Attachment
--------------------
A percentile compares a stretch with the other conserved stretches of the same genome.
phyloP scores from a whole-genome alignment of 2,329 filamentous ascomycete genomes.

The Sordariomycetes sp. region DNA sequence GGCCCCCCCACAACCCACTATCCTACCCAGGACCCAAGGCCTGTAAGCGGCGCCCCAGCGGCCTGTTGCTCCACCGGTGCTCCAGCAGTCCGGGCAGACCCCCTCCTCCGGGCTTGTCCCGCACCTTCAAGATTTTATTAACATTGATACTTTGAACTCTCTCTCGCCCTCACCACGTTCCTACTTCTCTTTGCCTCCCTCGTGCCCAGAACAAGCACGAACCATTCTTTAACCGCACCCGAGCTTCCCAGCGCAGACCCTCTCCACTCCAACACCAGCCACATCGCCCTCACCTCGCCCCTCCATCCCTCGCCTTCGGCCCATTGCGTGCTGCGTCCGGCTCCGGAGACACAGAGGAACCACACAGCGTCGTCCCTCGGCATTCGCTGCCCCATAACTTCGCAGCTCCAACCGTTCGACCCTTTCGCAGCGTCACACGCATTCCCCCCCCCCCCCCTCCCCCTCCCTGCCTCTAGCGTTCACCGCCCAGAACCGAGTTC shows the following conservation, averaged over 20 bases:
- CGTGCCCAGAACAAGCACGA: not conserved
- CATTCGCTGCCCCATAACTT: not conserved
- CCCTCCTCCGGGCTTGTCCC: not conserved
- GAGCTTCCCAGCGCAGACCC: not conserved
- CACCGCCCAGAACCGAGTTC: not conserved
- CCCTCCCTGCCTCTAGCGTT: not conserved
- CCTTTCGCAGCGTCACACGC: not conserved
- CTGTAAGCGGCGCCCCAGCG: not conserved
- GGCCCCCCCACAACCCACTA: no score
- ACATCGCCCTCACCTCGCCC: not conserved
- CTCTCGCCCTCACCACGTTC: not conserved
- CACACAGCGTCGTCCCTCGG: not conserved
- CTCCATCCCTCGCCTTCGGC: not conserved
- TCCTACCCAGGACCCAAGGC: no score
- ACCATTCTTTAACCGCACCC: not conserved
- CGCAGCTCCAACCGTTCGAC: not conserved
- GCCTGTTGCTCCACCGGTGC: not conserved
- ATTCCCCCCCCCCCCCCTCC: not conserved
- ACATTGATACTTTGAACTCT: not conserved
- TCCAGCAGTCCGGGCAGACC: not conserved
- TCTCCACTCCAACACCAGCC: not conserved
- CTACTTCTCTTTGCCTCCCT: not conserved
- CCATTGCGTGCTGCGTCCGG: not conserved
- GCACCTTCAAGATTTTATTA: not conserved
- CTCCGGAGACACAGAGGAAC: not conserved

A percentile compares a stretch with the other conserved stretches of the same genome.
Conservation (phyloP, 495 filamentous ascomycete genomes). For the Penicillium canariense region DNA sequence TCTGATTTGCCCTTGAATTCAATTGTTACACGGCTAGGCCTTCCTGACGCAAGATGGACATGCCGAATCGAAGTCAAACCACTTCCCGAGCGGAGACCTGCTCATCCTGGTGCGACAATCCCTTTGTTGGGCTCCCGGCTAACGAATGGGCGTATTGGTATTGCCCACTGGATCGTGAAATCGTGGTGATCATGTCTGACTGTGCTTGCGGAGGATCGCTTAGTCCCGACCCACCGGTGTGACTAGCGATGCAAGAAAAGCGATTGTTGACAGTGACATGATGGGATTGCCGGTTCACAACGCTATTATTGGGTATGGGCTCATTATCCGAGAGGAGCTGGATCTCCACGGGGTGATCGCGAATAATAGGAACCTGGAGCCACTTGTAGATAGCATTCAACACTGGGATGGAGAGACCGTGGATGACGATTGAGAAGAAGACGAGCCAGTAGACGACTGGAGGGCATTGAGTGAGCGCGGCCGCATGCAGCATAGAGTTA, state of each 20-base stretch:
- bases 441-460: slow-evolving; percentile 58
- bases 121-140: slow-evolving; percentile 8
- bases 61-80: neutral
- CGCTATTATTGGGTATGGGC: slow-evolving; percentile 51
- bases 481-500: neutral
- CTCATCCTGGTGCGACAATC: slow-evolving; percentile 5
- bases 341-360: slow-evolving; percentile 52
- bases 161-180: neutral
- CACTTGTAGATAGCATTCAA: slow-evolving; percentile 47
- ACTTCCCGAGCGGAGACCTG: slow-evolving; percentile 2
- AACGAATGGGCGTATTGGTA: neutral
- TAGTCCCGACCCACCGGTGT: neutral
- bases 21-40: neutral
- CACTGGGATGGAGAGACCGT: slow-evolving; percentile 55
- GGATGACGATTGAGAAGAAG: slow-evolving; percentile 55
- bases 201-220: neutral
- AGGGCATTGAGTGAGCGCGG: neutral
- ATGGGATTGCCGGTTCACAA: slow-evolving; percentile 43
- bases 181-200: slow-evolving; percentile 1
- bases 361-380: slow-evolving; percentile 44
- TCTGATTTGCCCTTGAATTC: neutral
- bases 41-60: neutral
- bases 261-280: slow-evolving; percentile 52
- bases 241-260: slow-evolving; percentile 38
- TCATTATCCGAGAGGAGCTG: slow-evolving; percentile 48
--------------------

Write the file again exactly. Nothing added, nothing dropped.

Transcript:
A percentile compares a stretch with the other conserved stretches of the same genome.
phyloP scores from a whole-genome alignment of 2,329 filamentous ascomycete genomes.

The Sordariomycetes sp. region DNA sequence GGCCCCCCCACAACCCACTATCCTACCCAGGACCCAAGGCCTGTAAGCGGCGCCCCAGCGGCCTGTTGCTCCACCGGTGCTCCAGCAGTCCGGGCAGACCCCCTCCTCCGGGCTTGTCCCGCACCTTCAAGATTTTATTAACATTGATACTTTGAACTCTCTCTCGCCCTCACCACGTTCCTACTTCTCTTTGCCTCCCTCGTGCCCAGAACAAGCACGAACCATTCTTTAACCGCACCCGAGCTTCCCAGCGCAGACCCTCTCCACTCCAACACCAGCCACATCGCCCTCACCTCGCCCCTCCATCCCTCGCCTTCGGCCCATTGCGTGCTGCGTCCGGCTCCGGAGACACAGAGGAACCACACAGCGTCGTCCCTCGGCATTCGCTGCCCCATAACTTCGCAGCTCCAACCGTTCGACCCTTTCGCAGCGTCACACGCATTCCCCCCCCCCCCCCTCCCCCTCCCTGCCTCTAGCGTTCACCGCCCAGAACCGAGTTC shows the following conservation, averaged over 20 bases:
- CGTGCCCAGAACAAGCACGA: not conserved
- CATTCGCTGCCCCATAACTT: not conserved
- CCCTCCTCCGGGCTTGTCCC: not conserved
- GAGCTTCCCAGCGCAGACCC: not conserved
- CACCGCCCAGAACCGAGTTC: not conserved
- CCCTCCCTGCCTCTAGCGTT: not conserved
- CCTTTCGCAGCGTCACACGC: not conserved
- CTGTAAGCGGCGCCCCAGCG: not conserved
- GGCCCCCCCACAACCCACTA: no score
- ACATCGCCCTCACCTCGCCC: not conserved
- CTCTCGCCCTCACCACGTTC: not conserved
- CACACAGCGTCGTCCCTCGG: not conserved
- CTCCATCCCTCGCCTTCGGC: not conserved
- TCCTACCCAGGACCCAAGGC: no score
- ACCATTCTTTAACCGCACCC: not conserved
- CGCAGCTCCAACCGTTCGAC: not conserved
- GCCTGTTGCTCCACCGGTGC: not conserved
- ATTCCCCCCCCCCCCCCTCC: not conserved
- ACATTGATACTTTGAACTCT: not conserved
- TCCAGCAGTCCGGGCAGACC: not conserved
- TCTCCACTCCAACACCAGCC: not conserved
- CTACTTCTCTTTGCCTCCCT: not conserved
- CCATTGCGTGCTGCGTCCGG: not conserved
- GCACCTTCAAGATTTTATTA: not conserved
- CTCCGGAGACACAGAGGAAC: not conserved

A percentile compares a stretch with the other conserved stretches of the same genome.
Conservation (phyloP, 495 filamentous ascomycete genomes). For the Penicillium canariense region DNA sequence TCTGATTTGCCCTTGAATTCAATTGTTACACGGCTAGGCCTTCCTGACGCAAGATGGACATGCCGAATCGAAGTCAAACCACTTCCCGAGCGGAGACCTGCTCATCCTGGTGCGACAATCCCTTTGTTGGGCTCCCGGCTAACGAATGGGCGTATTGGTATTGCCCACTGGATCGTGAAATCGTGGTGATCATGTCTGACTGTGCTTGCGGAGGATCGCTTAGTCCCGACCCACCGGTGTGACTAGCGATGCAAGAAAAGCGATTGTTGACAGTGACATGATGGGATTGCCGGTTCACAACGCTATTATTGGGTATGGGCTCATTATCCGAGAGGAGCTGGATCTCCACGGGGTGATCGCGAATAATAGGAACCTGGAGCCACTTGTAGATAGCATTCAACACTGGGATGGAGAGACCGTGGATGACGATTGAGAAGAAGACGAGCCAGTAGACGACTGGAGGGCATTGAGTGAGCGCGGCCGCATGCAGCATAGAGTTA, state of each 20-base stretch:
- bases 441-460: slow-evolving; percentile 58
- bases 121-140: slow-evolving; percentile 8
- bases 61-80: neutral
- CGCTATTATTGGGTATGGGC: slow-evolving; percentile 51
- bases 481-500: neutral
- CTCATCCTGGTGCGACAATC: slow-evolving; percentile 5
- bases 341-360: slow-evolving; percentile 52
- bases 161-180: neutral
- CACTTGTAGATAGCATTCAA: slow-evolving; percentile 47
- ACTTCCCGAGCGGAGACCTG: slow-evolving; percentile 2
- AACGAATGGGCGTATTGGTA: neutral
- TAGTCCCGACCCACCGGTGT: neutral
- bases 21-40: neutral
- CACTGGGATGGAGAGACCGT: slow-evolving; percentile 55
- GGATGACGATTGAGAAGAAG: slow-evolving; percentile 55
- bases 201-220: neutral
- AGGGCATTGAGTGAGCGCGG: neutral
- ATGGGATTGCCGGTTCACAA: slow-evolving; percentile 43
- bases 181-200: slow-evolving; percentile 1
- bases 361-380: slow-evolving; percentile 44
- TCTGATTTGCCCTTGAATTC: neutral
- bases 41-60: neutral
- bases 261-280: slow-evolving; percentile 52
- bases 241-260: slow-evolving; percentile 38
- TCATTATCCGAGAGGAGCTG: slow-evolving; percentile 48